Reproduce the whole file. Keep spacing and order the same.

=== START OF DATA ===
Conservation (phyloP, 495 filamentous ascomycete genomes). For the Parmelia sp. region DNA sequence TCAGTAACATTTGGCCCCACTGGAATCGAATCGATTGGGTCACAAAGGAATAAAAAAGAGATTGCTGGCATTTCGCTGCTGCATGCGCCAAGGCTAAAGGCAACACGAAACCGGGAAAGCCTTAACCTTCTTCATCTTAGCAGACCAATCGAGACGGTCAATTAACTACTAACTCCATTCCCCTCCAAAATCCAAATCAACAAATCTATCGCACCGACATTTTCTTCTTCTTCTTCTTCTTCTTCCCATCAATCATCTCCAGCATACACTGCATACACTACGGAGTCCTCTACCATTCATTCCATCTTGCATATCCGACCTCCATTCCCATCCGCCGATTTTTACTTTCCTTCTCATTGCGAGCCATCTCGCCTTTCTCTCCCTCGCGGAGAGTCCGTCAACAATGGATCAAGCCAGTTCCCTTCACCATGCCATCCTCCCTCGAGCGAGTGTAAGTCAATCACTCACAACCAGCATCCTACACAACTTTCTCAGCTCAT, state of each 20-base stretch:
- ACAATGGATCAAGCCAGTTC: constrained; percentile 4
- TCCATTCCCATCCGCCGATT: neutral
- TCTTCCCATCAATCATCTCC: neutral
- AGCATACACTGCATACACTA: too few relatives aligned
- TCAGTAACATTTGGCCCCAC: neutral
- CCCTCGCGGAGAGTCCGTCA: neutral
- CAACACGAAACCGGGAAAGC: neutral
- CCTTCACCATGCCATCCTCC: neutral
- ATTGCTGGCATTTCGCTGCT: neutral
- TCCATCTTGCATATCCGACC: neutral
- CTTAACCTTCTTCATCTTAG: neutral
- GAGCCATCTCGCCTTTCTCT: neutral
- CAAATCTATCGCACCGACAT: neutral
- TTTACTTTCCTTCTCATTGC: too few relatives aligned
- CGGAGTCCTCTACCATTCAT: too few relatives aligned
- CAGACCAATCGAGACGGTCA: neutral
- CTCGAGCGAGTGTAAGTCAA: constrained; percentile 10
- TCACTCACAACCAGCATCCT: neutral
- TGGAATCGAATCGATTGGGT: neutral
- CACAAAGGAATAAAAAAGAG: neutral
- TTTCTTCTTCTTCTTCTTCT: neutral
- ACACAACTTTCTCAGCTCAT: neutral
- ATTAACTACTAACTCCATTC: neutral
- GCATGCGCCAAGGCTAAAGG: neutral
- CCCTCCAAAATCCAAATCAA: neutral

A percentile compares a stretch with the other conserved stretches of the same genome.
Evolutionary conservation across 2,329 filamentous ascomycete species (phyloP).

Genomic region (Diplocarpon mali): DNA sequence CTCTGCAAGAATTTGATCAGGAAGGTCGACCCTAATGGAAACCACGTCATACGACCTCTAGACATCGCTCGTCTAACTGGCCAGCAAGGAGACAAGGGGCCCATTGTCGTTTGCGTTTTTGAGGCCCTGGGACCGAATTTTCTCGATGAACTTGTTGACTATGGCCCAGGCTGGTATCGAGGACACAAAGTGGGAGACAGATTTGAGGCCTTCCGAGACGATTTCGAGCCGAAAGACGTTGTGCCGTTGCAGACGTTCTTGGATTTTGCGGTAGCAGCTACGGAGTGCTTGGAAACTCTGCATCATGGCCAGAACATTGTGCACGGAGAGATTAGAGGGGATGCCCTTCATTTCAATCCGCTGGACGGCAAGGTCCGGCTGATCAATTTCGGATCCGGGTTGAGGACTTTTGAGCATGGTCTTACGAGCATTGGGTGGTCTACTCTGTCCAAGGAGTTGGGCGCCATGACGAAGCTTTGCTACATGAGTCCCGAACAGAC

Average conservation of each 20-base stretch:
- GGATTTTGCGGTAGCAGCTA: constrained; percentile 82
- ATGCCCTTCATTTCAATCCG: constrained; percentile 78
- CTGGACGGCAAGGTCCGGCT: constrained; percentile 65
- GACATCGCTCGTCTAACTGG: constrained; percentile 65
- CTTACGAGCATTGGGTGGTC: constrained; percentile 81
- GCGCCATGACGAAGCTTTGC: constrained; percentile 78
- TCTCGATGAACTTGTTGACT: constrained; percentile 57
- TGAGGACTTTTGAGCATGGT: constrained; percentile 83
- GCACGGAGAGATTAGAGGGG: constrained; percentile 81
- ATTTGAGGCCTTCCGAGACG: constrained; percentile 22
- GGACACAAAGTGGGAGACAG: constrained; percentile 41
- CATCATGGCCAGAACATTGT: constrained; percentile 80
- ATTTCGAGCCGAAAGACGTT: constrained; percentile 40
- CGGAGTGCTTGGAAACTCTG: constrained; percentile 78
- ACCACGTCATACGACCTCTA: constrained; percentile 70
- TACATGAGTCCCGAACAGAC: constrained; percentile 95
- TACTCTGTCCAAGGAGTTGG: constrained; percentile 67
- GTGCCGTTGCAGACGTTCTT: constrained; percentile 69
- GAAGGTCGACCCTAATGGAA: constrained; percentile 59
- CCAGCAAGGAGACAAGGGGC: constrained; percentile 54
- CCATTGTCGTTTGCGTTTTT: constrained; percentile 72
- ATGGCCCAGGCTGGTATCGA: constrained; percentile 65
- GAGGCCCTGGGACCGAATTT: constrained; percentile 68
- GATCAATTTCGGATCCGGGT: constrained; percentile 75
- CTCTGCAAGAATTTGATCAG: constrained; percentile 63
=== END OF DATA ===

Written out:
Conservation (phyloP, 495 filamentous ascomycete genomes). For the Parmelia sp. region DNA sequence TCAGTAACATTTGGCCCCACTGGAATCGAATCGATTGGGTCACAAAGGAATAAAAAAGAGATTGCTGGCATTTCGCTGCTGCATGCGCCAAGGCTAAAGGCAACACGAAACCGGGAAAGCCTTAACCTTCTTCATCTTAGCAGACCAATCGAGACGGTCAATTAACTACTAACTCCATTCCCCTCCAAAATCCAAATCAACAAATCTATCGCACCGACATTTTCTTCTTCTTCTTCTTCTTCTTCCCATCAATCATCTCCAGCATACACTGCATACACTACGGAGTCCTCTACCATTCATTCCATCTTGCATATCCGACCTCCATTCCCATCCGCCGATTTTTACTTTCCTTCTCATTGCGAGCCATCTCGCCTTTCTCTCCCTCGCGGAGAGTCCGTCAACAATGGATCAAGCCAGTTCCCTTCACCATGCCATCCTCCCTCGAGCGAGTGTAAGTCAATCACTCACAACCAGCATCCTACACAACTTTCTCAGCTCAT, state of each 20-base stretch:
- ACAATGGATCAAGCCAGTTC: constrained; percentile 4
- TCCATTCCCATCCGCCGATT: neutral
- TCTTCCCATCAATCATCTCC: neutral
- AGCATACACTGCATACACTA: too few relatives aligned
- TCAGTAACATTTGGCCCCAC: neutral
- CCCTCGCGGAGAGTCCGTCA: neutral
- CAACACGAAACCGGGAAAGC: neutral
- CCTTCACCATGCCATCCTCC: neutral
- ATTGCTGGCATTTCGCTGCT: neutral
- TCCATCTTGCATATCCGACC: neutral
- CTTAACCTTCTTCATCTTAG: neutral
- GAGCCATCTCGCCTTTCTCT: neutral
- CAAATCTATCGCACCGACAT: neutral
- TTTACTTTCCTTCTCATTGC: too few relatives aligned
- CGGAGTCCTCTACCATTCAT: too few relatives aligned
- CAGACCAATCGAGACGGTCA: neutral
- CTCGAGCGAGTGTAAGTCAA: constrained; percentile 10
- TCACTCACAACCAGCATCCT: neutral
- TGGAATCGAATCGATTGGGT: neutral
- CACAAAGGAATAAAAAAGAG: neutral
- TTTCTTCTTCTTCTTCTTCT: neutral
- ACACAACTTTCTCAGCTCAT: neutral
- ATTAACTACTAACTCCATTC: neutral
- GCATGCGCCAAGGCTAAAGG: neutral
- CCCTCCAAAATCCAAATCAA: neutral

A percentile compares a stretch with the other conserved stretches of the same genome.
Evolutionary conservation across 2,329 filamentous ascomycete species (phyloP).

Genomic region (Diplocarpon mali): DNA sequence CTCTGCAAGAATTTGATCAGGAAGGTCGACCCTAATGGAAACCACGTCATACGACCTCTAGACATCGCTCGTCTAACTGGCCAGCAAGGAGACAAGGGGCCCATTGTCGTTTGCGTTTTTGAGGCCCTGGGACCGAATTTTCTCGATGAACTTGTTGACTATGGCCCAGGCTGGTATCGAGGACACAAAGTGGGAGACAGATTTGAGGCCTTCCGAGACGATTTCGAGCCGAAAGACGTTGTGCCGTTGCAGACGTTCTTGGATTTTGCGGTAGCAGCTACGGAGTGCTTGGAAACTCTGCATCATGGCCAGAACATTGTGCACGGAGAGATTAGAGGGGATGCCCTTCATTTCAATCCGCTGGACGGCAAGGTCCGGCTGATCAATTTCGGATCCGGGTTGAGGACTTTTGAGCATGGTCTTACGAGCATTGGGTGGTCTACTCTGTCCAAGGAGTTGGGCGCCATGACGAAGCTTTGCTACATGAGTCCCGAACAGAC

Average conservation of each 20-base stretch:
- GGATTTTGCGGTAGCAGCTA: constrained; percentile 82
- ATGCCCTTCATTTCAATCCG: constrained; percentile 78
- CTGGACGGCAAGGTCCGGCT: constrained; percentile 65
- GACATCGCTCGTCTAACTGG: constrained; percentile 65
- CTTACGAGCATTGGGTGGTC: constrained; percentile 81
- GCGCCATGACGAAGCTTTGC: constrained; percentile 78
- TCTCGATGAACTTGTTGACT: constrained; percentile 57
- TGAGGACTTTTGAGCATGGT: constrained; percentile 83
- GCACGGAGAGATTAGAGGGG: constrained; percentile 81
- ATTTGAGGCCTTCCGAGACG: constrained; percentile 22
- GGACACAAAGTGGGAGACAG: constrained; percentile 41
- CATCATGGCCAGAACATTGT: constrained; percentile 80
- ATTTCGAGCCGAAAGACGTT: constrained; percentile 40
- CGGAGTGCTTGGAAACTCTG: constrained; percentile 78
- ACCACGTCATACGACCTCTA: constrained; percentile 70
- TACATGAGTCCCGAACAGAC: constrained; percentile 95
- TACTCTGTCCAAGGAGTTGG: constrained; percentile 67
- GTGCCGTTGCAGACGTTCTT: constrained; percentile 69
- GAAGGTCGACCCTAATGGAA: constrained; percentile 59
- CCAGCAAGGAGACAAGGGGC: constrained; percentile 54
- CCATTGTCGTTTGCGTTTTT: constrained; percentile 72
- ATGGCCCAGGCTGGTATCGA: constrained; percentile 65
- GAGGCCCTGGGACCGAATTT: constrained; percentile 68
- GATCAATTTCGGATCCGGGT: constrained; percentile 75
- CTCTGCAAGAATTTGATCAG: constrained; percentile 63